Question: Transcript abundance estimation for time-course RNA-seq data
0
12 months ago by
Germany
relathman0 wrote:

Dear community,

I am currently analysing a set of time-course (~10 time points) stranded paired-end RNA-seq data with the particular objective of identifying time-dependent changes in alternative splicing.

However, I am still undecided whether alpine or Salmon or another method would be better suited for the estimation of transcript abundance. Up to this point, I used STAR to align the data to the reference genome for each individual time point. Is there an optimal work flow that you would recommend for read-depth normalization and isoform-specific transcript abundance estimation for time-course data?

Concerning read-depth normalisation, I have read the recommendation of "downsampling" reads in order to get comparable numbers for all samples, assuming that the number of reads is roughly equal across samples. However, the number of reads from my samples differs substantially (50-125 m reads) and I do not want to throw away so much data.

I would be very grateful to hear your thoughts on the matter.

modified 12 months ago by Michael Love24k • written 12 months ago by relathman0
Answer: Transcript abundance estimation for time-course RNA-seq data
2
12 months ago by
Michael Love24k
United States
Michael Love24k wrote:

alpine is mostly a tool for researching bias itself, for production-level quantification, please use Salmon instead. They implement the same GC bias model essentially, but Salmon is higher quality software and is massively faster and more efficient.

Salmon provides accurate estimates even if there is a dependence of coverage on fragment GC content, which is one of the most common biases in Illumina sequencing data. I recommend to therefore always run Salmon with the flag --gcBias. See the manuscript and Salmon home page for more details.

Read depth is normalized if you load Salmon data into R using tximport, and then follow the steps for downstream analysis. The downstream packages will then normalize for depth. It is not recommended to downsample, this leads to loss of information, and parametric models can handle the change in depth with an offset. edgeR, DESeq2, limma-voom all go this route rather than throw away some of the data.

You can perform testing at the isoform level if you like. From our latest preprint, there are many Bioconductor packages which work well for "DTE" (differential transcript expression). See Figure 13 for comparison.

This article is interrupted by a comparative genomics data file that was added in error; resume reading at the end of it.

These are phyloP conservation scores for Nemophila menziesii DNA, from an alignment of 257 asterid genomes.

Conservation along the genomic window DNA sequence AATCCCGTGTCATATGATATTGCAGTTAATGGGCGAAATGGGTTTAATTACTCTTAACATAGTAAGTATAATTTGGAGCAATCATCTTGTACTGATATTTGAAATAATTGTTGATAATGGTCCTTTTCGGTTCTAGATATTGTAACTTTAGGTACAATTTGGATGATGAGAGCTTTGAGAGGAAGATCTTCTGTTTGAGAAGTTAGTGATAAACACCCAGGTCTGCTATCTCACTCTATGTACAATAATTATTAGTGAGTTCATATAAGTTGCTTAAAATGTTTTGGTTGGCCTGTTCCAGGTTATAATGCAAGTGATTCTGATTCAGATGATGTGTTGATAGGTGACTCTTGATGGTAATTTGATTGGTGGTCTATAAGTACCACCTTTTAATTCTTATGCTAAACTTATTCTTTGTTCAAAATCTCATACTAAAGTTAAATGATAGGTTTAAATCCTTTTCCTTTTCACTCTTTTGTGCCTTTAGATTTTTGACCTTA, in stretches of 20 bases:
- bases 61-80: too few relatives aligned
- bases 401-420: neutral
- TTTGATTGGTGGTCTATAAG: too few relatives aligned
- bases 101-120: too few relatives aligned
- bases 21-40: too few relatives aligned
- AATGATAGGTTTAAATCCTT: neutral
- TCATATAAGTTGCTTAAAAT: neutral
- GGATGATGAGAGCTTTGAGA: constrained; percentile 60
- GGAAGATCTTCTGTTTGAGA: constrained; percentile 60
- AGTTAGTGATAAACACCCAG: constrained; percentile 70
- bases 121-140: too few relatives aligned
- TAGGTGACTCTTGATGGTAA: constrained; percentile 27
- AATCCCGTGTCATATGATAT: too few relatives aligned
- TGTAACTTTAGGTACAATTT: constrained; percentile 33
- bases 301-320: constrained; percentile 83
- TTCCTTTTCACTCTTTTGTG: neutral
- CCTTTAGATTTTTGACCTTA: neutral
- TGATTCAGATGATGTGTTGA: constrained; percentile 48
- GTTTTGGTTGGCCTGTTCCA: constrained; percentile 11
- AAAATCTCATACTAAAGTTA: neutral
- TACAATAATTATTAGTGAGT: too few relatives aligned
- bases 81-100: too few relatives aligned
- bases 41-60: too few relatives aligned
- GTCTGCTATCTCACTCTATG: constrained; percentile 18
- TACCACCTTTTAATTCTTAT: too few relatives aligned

https://f1000research.com/articles/7-952/v1

Many thanks for your fast reply and your explanation. Since Salmon can either map reads itself as well as work with precomputed read alignments, I am unsure what the best approach would be - does quantification with Salmon work "better" with Salmon-mapped reads or are these two independent steps?

Take a look at the Salmon paper.

I think alignment free was a bit better on simulated data without bias.

I've followed your advice and used tximport for read depth normalization of the Salmon TPM values. In the next step, I want to normalize between samples using TMM from edgeR. I am not necessarily interested in performing classical DTU/DGE analysis but rather want to visualize and compare the expression changes over time. Would you recommend using scaledTPM transcript counts or lengthscaledTPM transcript counts as an input for the edgeR TMM normalization?

Many thanks again!

I'm more familiar with the DESeq2 normalization functions, so I'll show that. If you had TPMs and wanted to normalize them so they are more comparable across samples, you can use the median ratio method:

sf <- estimateSizeFactorsForMatrix(tpm.mat)
​tpm.norm <- t( t(tpm.mat) / sf )

Thanks a lot! Would tpm.mat then be the matrix of the originally estimated transcript counts (unscaled TPMs = countsFromAbundance="no" option from tximport) as output by Salmon?

Abundances are never modified by tximport, only counts. So it’s the abundance matrix regardless of options

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